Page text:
Thursday, October 9, 2014

Texas hospital rejected Ebola decedent for lack of insurance

Thomas Eric Duncan’s condition had taken a turn for the worse in recent days. He had been placed on dialysis and was receiving an experimental drug. Dallas Mayor Mike Rawlings announced his death. Duncan, who had no health insurance, was initially sent home from a Dallas hospital, despite telling a nurse he had been to Liberia. New questions are also being raised about his treatment after he was diagnosed. [Democracy Now!]
The State of South Dakota has spent $170,000 in taxpayer money since 2011 defending a single anti-choice law, according to new figures from the state attorney general obtained by RH Reality Check. The amount is based on the number of hours that staff attorneys in South Dakota’s Office of the Attorney General have spent working on HB 1217, a bill linked to controversial lawyer Harold Cassidy. The tab for defending South Dakota’s HB 1217 could balloon. Already this year, spending has occurred at a far higher rate than in the previous three years. And when the attorney general was asked in 2011 to estimate how much it could cost to defend HB 1217, the figures ranged from $1.75 million to $4.15 million, according to a document obtained by RH Reality Check. The higher figure contains a $1.75 million contingency to cover Planned Parenthood’s costs, in the event that Planned Parenthood wins the litigation. [ Sharona Coutts, RH Reality Check]
Comes this from Irin Carmon writing in Salon:
We are in a moment of partial Republican self-examination, in which certain party reformers are facing the fact that there just aren’t enough white voters to keep them in power — a demographic problem! And every conversation about how allegedly unsustainable Social Security, Medicare and Medicaid are, for one reason or another, mainstreams the pressure to radically cut its benefits or reshape it to the whims of the market. What better way to reclaim the narrative, to change the subject from the inconvenient autonomy of women, than to claim that all of this contracepting is bringing on the decline of America for all?


Kristi Noem and the United States House GOP voted again, for the 51st time, to repeal the Affordable Care Act. Those votes are totally worthless. Has anyone figured out how much time and tax dollars have been spent on these repeal votes? [Arlen Hanson, Letter: Don't stop health care, Aberdeen American News]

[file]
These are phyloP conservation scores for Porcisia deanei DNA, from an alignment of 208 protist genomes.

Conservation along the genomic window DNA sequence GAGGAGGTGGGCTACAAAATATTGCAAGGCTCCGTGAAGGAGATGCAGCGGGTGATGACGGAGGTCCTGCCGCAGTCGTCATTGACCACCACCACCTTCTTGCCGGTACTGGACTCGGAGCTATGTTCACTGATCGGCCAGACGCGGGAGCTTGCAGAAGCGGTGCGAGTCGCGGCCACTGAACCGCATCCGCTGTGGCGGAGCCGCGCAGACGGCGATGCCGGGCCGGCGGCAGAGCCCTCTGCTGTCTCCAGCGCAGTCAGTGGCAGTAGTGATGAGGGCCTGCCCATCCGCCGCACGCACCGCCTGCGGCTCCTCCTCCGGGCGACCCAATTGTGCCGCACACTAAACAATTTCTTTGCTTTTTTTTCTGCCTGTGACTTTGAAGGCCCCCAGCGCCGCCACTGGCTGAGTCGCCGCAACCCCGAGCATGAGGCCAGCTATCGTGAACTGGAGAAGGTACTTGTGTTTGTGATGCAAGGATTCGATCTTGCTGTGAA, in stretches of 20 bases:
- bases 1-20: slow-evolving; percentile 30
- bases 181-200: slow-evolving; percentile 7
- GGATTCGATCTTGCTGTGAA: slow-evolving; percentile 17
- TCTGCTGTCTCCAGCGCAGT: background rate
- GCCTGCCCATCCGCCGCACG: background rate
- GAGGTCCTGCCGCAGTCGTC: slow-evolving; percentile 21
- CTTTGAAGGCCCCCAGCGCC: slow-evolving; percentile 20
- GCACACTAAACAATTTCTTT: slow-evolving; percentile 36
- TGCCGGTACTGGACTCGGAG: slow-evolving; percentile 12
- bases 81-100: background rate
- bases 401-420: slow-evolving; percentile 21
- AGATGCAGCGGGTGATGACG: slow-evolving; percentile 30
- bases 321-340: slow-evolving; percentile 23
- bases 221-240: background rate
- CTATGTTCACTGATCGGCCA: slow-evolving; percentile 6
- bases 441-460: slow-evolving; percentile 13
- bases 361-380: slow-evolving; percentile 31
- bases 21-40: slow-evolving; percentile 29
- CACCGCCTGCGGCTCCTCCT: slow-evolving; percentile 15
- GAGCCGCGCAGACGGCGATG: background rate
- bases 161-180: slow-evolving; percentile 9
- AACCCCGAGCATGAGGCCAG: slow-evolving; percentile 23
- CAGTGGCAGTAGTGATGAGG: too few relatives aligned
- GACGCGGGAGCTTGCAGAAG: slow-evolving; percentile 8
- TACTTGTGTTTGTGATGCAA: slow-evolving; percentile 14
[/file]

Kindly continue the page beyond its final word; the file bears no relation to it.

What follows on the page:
There is a misconception that by expanding Medicare, South Dakota state spending will increase. This is simply not true. Federal contributions to those newly covered under the expansion are much higher than current spending, therefore shifting much of the financial burden from the state level. Hospitals provided approximately $40 billion in uncompensated care in 2011. If we can cut that spending by almost half while providing more citizens with insurance coverage, it is shameful that South Dakota would opt out of this opportunity. The South Dakota government is sending the message that the health of its citizens is not a priority and neither is finding a solution to the national healthcare crisis. [Abby Peters, letter, Pierre Capital Journal]

The Indian health system is underfunded and third-party billing — money from private insurance, Medicaid, Medicare, and other programs — is the only way funding will improve. Like it or not, Treaty or not, the Congress is not going to pay for Indian health through appropriations. The $6 billion budget for the Indian Health Service shows the agency collecting more than a billion dollars from Medicaid and only $90,307,000 from private insurance. [Mark Trahant, Indian Country Today]

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